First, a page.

15. Coco (Lee Unkrich, Adrian Molina, 2017). Death. More colourful than ever. Still offering more depth and dimensions, not least regarding memory and how we handle the inevitable – like loss. 

16. Sound of Noise (Ola Simonsson, Johannes Stjärne Nilsson, 2010). Films like these aren’t really being made. Especially not in Sweden. Probably it’s an illusion that it actually seems to exist, but I put it on my list anyway. Don’t wake me up and tell me it was just a dream.

17. The Social Network (David Fincher, 2010). So, this is how it all began? And now we’ve all handed our lives over to him? Interesting… 

18. Get Out (Jordan Peele, 2017). Some laughs but mostly horror in a directorial debut you didn’t see coming from one half of comedy act Key & Peele. 

19. Black Swan (Darren Aronofsky, 2010). Perfection until death, as told by a perfectionist who always seems to elicit strong reactions of the more polarized variety. He has to be rewarded here. 

20. Roma (Alfonso Cuarón, 2018). Rich, nuanced drama with an almost unparalleled attention to mundane details and subtle changes in relationship dynamics.

21. Annihilation (Alex Garland, 2018). Another inspiring trend among the most memorable movies of late is the plot doesn’t have to be 100 percent comprehensible to be – yes, memorable. Not as long as it provides food for thought and intriguing impressions. 

22. Spring (Justin Benson, Aaron Moorhead, 2014). Lost American hiding out in the south of Europe meets a woman that is anything but ordinary. Horror-romance story turns unexpectedly inspiring and frankly uplifting in the midst of a macabre premise. 

23. Trance (Danny Boyle, 2013). I am pretty sure Danny Boyle has directed objectively better films than this one, but more outright entertaining? I doubt it.

24. Her (Spike Jonze, 2013). The creative combination of sensible science fiction and sensitive relationship-oriented drama has been one of the most encouraging trends in filmmaking during this decade. And yeah, obviously it says something about us and our time. Something that may or may not be equally encouraging.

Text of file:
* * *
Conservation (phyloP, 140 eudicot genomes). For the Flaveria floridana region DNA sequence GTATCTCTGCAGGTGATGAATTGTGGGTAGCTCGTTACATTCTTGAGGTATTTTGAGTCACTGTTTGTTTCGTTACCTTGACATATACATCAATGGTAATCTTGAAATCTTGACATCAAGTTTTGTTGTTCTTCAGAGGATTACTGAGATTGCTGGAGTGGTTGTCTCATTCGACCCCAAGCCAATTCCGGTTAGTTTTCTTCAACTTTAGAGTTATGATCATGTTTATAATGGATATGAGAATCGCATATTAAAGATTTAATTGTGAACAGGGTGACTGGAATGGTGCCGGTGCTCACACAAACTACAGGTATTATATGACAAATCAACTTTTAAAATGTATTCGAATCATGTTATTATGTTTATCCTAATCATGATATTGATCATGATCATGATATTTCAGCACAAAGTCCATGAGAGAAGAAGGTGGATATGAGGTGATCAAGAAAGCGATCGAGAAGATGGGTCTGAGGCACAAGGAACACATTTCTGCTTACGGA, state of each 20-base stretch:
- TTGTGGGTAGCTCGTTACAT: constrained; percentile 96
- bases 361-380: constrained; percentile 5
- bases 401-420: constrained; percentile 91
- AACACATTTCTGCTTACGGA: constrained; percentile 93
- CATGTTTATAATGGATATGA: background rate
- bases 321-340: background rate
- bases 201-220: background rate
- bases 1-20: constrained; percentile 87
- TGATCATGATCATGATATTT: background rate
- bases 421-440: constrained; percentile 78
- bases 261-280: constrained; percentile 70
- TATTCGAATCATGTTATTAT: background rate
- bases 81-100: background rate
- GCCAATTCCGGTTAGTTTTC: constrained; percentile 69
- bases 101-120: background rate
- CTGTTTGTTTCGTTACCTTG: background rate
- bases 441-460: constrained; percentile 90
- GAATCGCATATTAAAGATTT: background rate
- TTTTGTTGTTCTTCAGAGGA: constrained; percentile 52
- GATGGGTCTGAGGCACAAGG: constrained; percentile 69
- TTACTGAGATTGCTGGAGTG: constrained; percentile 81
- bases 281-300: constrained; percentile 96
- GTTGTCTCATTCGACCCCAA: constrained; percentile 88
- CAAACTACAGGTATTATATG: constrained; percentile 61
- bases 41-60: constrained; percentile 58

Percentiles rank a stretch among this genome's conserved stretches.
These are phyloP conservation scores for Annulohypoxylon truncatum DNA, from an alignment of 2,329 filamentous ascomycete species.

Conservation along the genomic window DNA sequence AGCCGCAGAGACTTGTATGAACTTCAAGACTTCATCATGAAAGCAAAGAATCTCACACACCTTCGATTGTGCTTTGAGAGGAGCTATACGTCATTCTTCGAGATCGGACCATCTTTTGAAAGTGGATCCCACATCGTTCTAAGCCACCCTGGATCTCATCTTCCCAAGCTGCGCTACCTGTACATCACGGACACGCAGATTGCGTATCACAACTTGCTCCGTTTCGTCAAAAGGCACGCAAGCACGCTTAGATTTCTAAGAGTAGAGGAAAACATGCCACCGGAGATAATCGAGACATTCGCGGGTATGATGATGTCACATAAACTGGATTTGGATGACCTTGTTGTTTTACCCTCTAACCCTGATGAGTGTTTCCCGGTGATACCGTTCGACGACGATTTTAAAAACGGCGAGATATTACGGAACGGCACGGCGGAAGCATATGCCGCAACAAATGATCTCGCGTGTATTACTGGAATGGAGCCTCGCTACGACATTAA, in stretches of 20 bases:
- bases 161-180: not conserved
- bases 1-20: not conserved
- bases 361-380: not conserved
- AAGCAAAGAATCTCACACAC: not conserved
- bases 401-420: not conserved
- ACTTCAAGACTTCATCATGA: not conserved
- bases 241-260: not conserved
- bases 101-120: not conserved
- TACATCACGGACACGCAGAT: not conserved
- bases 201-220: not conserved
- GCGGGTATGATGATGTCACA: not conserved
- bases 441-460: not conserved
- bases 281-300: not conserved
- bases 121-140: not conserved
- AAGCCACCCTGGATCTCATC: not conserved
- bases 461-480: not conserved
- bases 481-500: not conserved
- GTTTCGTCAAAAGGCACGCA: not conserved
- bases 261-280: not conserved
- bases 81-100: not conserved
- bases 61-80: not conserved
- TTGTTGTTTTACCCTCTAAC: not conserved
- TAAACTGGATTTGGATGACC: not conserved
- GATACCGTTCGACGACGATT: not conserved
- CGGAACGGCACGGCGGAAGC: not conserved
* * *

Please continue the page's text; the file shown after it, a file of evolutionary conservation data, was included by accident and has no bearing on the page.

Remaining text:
25. The Hunger Games (Gary Ross, 2012). The rest of the quadrilogy didn’t fully deliver the same punch that this first instalment promised. It wasn’t bad, but not as gut-punchingly gorgeous in a weird way that made this first chapter a must-see. 

26. Shutter Island (Martin Scorsese, 2010). Dennis Lehane wrote the story. Scorsese directed. DiCaprio starred. Questions?

27. First Reformed (Paul Schrader, 2017). Priest with environmental angst struggles with just about everything. Films like these hardly ever get made. Let alone made this well. 

28. Vanishing Waves (Kristina Buozyte, 2012). ”The Cell”, the Lithuanian version. Only, I would say, even better. Has to be seen to be believed. 

29. Cloud Atlas (Tom Tykwer, Lana & Lilly Wachowski, 2012). What’s it about? What isn’t it about? An epic, challenging adventure anyway.

30. Melancholia (Lars von Trier, 2011). Uplifting? Not so much. Definitely thought-provoking and in a weird way almost inspiring. Is it about the end of the world or is it a metaphor for something else? You make the call. 

31. Edge of Tomorrow (Doug Liman, 2014). Over and over again, the same groundhoggish day fighting invading aliens. Underrated scifi-action piece, also one of Tom Cruise’s most underrated performances. 

32. The Skin I Live In (Pedro Almodóvar, 2011). For some reason I like his darker side more than the lighter one, and his has to be one of the darkest things he ever did. Antonio Banderas might be doing his best work ever here, incidentally. 

33. Mother! (Darren Aronofsky, 2017). Yeah, you might hate it. Hate it, and I will not hold it against you. Personally I find it a magnicent mess, or rather spectacularly messy but in a magnificent way. 

34. Snowpiercer (Joon-Ho Bong, 2013). Ride this train! Well, if you’re still alive in this post-apocalyptic vision, you don’t have much choice. 

35. What We Do in the Shadows (Jemaine Clement, Taika Waititi, 2014). Vampires! Comedy! Vampires and comedy! Yeah, you’ve seen that combination before. But you didn’t see this combination before.